Under U.S. tax laws, properties are primarily categorized as “principal residences” or “investment properties” or a “mixed-use property“. This is so because tax law for computing income from mixed-use (think of properties rented some time on Airbnb) properties and pure rental income or capital gains income on sale “principal residence” are entirely different.
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Distinctions between “principal residence” and investment properties
Whether you buy a property for earning rent, a commercial property for your business, or a residence for residing, there may be an appreciation over time. However, taxation rules differentiate the nature of investment with different tax relief for “personal residence”, “rental property”, and “mixed-use property”. Significant differences exist between a “principal residence” property and an “investment property” which is for earning rental income. Some of the differences from a taxation perspective are as follows:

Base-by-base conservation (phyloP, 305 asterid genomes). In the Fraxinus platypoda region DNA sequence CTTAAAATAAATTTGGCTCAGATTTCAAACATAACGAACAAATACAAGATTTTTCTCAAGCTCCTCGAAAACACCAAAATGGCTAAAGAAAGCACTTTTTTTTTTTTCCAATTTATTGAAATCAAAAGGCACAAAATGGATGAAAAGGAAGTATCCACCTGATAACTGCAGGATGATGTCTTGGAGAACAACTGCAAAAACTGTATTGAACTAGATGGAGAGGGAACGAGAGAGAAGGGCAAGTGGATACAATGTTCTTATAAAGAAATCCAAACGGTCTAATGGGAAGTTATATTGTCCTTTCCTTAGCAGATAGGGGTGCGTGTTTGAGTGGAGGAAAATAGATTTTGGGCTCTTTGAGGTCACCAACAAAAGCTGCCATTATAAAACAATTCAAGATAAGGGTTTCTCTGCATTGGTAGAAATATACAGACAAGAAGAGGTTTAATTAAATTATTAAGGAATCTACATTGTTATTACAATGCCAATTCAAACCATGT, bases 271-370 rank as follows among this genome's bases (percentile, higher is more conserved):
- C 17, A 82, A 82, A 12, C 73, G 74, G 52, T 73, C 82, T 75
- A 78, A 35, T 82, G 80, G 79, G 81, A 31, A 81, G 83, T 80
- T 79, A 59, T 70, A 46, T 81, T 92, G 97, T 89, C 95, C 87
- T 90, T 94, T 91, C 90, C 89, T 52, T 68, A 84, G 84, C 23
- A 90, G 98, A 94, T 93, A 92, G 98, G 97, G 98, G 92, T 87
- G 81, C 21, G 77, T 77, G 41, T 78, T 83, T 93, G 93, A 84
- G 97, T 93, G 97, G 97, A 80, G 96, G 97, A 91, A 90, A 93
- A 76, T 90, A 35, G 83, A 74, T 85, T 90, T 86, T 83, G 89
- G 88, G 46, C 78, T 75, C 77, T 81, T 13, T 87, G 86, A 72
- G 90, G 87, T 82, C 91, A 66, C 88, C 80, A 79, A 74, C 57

- You can deduct only the mortgage interest and property taxes while computing income from the sale of a principal residence; you get a wide range of expenses -like maintenance, management fees, and depreciation deducted while calculating income from the investment properties.
- When selling a principal residence, taxpayers can exclude, as per RC §121 for the tax year 2023, up to $250,000 of gain ($500,000 for married couples filing jointly) if certain tax conditions are met. Investment properties do not qualify for this exclusion.
- Investors can claim depreciation as a deduction from the income earned from an investment property, but this is not possible in the case of a principal residence. However, note that if investment properties are sold, the depreciation recapture also occurs, which means paying tax on the depreciation claimed earlier.
- If you sell a principal residence at a loss, it’s not deductible. However, losses on the sale of an investment property can typically be deducted while computing your taxable income.
What are the five most important criteria for a principal residence?
The Internal Revenue Code (IRC) provides exemption only to ‘principal residence” .So it has also set what qualifies as “principal residence”. According to the IRC, a principal residence is the main home where an individual lives most of the time. This can be a house, condo, apartment, mobile home, or boat. The most important factors taken into account to consider a house as principal residence are :
- What was the duration of living in the house? -The time you’ve lived in the property during the year is a fundamental criterion.
- What is the property’s location?- this means examining if your residence is near your office, family members, banks, etc.